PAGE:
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CHINA EDIT GENES TO CREATE FIVE MAD MONKEYS

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China has tweaked genes to create five mad monkeys. It is the only country in the world with the technology to clone primates bred in captivity. Expert calls it ‘very irresponsible’, while others say it is ultimately justified

Medical ethics experts are divided over an experiment in which Chinese scientists cloned gene-edited monkeys to induce mental illness in them.

The five cloned monkey embryos had been edited to remove the BMAL1 gene, leading the baby animals to display symptoms of conditions such as anxiety, depression and schizophrenia as a result of disruption to their circadian rhythms, according to a study published in National Science Review on Thursday.

The findings by researchers at the Chinese Academy of Sciences’ Institute of Neuroscience could help develop treatments for a range of human medical conditions including sleep disorders, diabetes, cancer and neurodegenerative diseases, according to team member Chang Hung-Chun.

The study has drawn attention for its use of cloned animals, as well as the researchers’ use of the gene editing tool CRISPR/Cas 9.

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That tool was also used by He Jiankui, the Chinese scientist who recently created the world’s first genetically edited human babies as part of a controversial and unauthorised experiment.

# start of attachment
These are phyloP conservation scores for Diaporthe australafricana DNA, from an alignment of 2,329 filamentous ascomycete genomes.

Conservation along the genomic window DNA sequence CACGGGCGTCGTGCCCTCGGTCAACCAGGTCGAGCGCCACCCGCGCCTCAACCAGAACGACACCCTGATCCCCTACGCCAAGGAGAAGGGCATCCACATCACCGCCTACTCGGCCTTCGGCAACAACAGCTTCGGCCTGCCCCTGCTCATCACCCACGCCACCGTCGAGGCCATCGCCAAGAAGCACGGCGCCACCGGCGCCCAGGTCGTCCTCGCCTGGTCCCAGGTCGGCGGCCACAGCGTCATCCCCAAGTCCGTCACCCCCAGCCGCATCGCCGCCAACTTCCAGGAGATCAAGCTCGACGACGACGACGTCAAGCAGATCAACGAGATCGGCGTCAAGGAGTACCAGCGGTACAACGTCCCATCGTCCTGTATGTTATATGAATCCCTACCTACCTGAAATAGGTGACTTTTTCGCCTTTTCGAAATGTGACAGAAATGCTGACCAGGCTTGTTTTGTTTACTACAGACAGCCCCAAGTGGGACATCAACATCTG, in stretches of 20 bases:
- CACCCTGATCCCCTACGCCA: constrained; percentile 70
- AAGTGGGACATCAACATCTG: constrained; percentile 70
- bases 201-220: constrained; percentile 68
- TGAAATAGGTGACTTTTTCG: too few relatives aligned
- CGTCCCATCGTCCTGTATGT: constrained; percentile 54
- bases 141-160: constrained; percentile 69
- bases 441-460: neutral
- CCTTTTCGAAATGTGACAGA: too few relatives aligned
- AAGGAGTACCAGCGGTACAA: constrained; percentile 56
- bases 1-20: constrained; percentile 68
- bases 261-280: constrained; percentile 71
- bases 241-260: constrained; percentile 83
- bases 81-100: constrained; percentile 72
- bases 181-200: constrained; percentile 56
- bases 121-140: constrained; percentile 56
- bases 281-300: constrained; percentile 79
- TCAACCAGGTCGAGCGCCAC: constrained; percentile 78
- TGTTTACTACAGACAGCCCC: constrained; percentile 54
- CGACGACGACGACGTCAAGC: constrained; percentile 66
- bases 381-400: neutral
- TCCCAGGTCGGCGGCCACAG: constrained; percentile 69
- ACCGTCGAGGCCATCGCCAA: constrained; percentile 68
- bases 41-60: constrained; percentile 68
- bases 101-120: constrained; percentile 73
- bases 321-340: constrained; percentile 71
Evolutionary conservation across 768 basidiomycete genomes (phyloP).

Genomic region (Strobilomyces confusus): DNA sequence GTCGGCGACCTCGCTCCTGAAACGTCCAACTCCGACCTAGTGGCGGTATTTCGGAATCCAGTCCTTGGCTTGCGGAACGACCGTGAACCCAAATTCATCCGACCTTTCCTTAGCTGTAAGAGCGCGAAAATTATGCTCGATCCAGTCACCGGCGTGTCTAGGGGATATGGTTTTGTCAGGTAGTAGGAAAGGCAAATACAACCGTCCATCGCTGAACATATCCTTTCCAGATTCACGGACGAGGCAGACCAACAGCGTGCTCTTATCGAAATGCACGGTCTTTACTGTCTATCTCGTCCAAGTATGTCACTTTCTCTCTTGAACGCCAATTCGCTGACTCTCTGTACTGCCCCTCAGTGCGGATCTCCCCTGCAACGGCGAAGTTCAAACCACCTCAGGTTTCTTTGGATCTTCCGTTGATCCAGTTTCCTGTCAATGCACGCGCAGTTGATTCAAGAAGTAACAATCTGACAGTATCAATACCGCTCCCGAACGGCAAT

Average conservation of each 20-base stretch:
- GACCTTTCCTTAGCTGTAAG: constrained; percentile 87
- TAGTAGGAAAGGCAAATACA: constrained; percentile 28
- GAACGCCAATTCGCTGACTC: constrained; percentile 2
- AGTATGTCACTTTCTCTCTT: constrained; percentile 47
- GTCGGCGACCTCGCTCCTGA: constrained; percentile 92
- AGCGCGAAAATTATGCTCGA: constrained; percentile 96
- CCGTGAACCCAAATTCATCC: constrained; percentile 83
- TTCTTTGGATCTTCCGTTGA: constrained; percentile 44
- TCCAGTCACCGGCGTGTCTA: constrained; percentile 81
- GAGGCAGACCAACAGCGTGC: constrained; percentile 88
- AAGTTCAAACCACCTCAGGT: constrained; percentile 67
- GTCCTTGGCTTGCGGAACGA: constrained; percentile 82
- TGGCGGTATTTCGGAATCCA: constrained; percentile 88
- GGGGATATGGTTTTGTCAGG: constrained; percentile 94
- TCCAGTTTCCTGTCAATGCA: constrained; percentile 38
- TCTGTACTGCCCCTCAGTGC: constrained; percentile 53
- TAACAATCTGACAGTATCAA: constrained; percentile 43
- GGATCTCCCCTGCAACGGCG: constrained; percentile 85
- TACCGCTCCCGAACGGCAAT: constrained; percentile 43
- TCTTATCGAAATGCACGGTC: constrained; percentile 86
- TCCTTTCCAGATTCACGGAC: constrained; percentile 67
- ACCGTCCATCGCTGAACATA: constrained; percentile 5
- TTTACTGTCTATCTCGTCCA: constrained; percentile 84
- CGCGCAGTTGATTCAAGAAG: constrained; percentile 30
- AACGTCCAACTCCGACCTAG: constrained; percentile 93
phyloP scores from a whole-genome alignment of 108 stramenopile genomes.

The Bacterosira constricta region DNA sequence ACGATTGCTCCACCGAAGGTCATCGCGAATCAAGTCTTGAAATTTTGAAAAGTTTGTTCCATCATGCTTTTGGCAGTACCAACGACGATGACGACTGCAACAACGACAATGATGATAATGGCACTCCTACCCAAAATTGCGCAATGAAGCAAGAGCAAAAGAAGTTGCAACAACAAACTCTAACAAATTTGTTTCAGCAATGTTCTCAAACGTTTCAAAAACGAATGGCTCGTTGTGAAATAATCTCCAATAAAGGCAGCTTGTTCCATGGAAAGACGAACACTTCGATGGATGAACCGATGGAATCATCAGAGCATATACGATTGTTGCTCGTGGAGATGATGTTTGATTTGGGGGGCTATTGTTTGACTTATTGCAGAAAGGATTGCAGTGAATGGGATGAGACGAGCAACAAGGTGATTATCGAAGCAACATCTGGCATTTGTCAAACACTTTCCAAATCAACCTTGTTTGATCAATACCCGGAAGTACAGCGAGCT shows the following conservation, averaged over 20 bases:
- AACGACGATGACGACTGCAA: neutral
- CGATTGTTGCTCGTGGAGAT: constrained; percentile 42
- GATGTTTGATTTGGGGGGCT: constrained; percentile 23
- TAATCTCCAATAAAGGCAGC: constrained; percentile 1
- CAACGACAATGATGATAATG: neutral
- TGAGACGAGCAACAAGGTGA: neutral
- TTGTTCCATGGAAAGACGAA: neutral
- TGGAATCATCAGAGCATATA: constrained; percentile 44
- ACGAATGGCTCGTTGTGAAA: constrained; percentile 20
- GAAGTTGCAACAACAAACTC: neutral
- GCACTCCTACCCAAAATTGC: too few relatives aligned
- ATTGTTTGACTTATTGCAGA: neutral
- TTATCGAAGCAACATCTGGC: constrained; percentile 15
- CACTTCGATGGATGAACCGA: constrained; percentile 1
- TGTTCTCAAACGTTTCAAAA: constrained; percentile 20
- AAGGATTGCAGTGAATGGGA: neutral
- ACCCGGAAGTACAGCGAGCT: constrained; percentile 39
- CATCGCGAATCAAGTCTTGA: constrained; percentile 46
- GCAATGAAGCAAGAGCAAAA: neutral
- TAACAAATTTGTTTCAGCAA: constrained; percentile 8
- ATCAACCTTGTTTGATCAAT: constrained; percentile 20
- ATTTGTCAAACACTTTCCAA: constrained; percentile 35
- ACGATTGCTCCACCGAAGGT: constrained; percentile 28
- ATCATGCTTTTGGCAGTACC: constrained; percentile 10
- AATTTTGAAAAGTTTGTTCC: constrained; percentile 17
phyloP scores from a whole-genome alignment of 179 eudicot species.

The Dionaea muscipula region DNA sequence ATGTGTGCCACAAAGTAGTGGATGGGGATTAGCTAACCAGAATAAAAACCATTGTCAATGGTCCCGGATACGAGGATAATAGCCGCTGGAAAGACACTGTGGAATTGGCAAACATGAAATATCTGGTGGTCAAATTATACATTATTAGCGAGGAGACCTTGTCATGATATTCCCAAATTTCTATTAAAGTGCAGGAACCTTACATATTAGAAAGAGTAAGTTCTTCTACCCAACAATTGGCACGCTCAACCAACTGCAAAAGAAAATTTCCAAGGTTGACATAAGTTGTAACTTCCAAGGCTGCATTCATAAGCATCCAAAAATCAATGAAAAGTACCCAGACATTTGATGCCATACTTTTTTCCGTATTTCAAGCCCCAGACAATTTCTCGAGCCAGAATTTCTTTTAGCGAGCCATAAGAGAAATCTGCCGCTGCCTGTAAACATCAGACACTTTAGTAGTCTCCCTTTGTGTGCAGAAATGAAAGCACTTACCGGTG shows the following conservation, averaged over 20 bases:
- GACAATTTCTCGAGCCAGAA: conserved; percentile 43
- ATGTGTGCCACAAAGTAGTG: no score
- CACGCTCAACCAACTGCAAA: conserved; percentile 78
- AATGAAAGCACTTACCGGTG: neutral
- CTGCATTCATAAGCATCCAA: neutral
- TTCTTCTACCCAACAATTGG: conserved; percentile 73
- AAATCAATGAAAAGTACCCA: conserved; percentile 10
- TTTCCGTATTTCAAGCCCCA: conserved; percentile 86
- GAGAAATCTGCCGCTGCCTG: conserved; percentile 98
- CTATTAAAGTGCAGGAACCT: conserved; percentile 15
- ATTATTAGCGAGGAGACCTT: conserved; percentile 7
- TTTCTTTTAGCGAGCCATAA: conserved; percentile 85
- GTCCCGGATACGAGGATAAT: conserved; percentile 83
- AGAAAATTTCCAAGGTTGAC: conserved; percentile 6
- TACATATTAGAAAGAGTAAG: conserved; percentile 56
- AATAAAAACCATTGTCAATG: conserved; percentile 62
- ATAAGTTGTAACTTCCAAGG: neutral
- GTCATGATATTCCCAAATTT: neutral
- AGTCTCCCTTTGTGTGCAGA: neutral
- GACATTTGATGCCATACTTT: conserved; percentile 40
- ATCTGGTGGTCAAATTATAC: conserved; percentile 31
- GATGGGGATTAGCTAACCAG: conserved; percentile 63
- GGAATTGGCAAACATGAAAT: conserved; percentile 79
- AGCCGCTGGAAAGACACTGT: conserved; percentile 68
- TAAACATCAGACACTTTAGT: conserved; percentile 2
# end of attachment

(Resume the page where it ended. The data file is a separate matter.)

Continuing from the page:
China confirms the birth of the gene-edited babies, but says He Jiankui braked the rules

But unlike He’s experiment, the cloned macaque’s study was authorised and funded by the Chinese Academy of Sciences and the Shanghai municipal government.

Andrew Knight, a professor of animal welfare and ethics at the University of Winchester in Britain, called it “disturbing news”.

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“Human mental illnesses are complex, and even harder to predict than purely physical diseases,” he said. “The likely benefit from harming animals in this way is extremely small. However, there is no doubt that these animals will suffer – and probably, very significantly. Primates are highly intelligent and social animals. It is not ethical to deliberately harm them, and especially when the chance of tangible benefit for human patients is so small.

 

 

 

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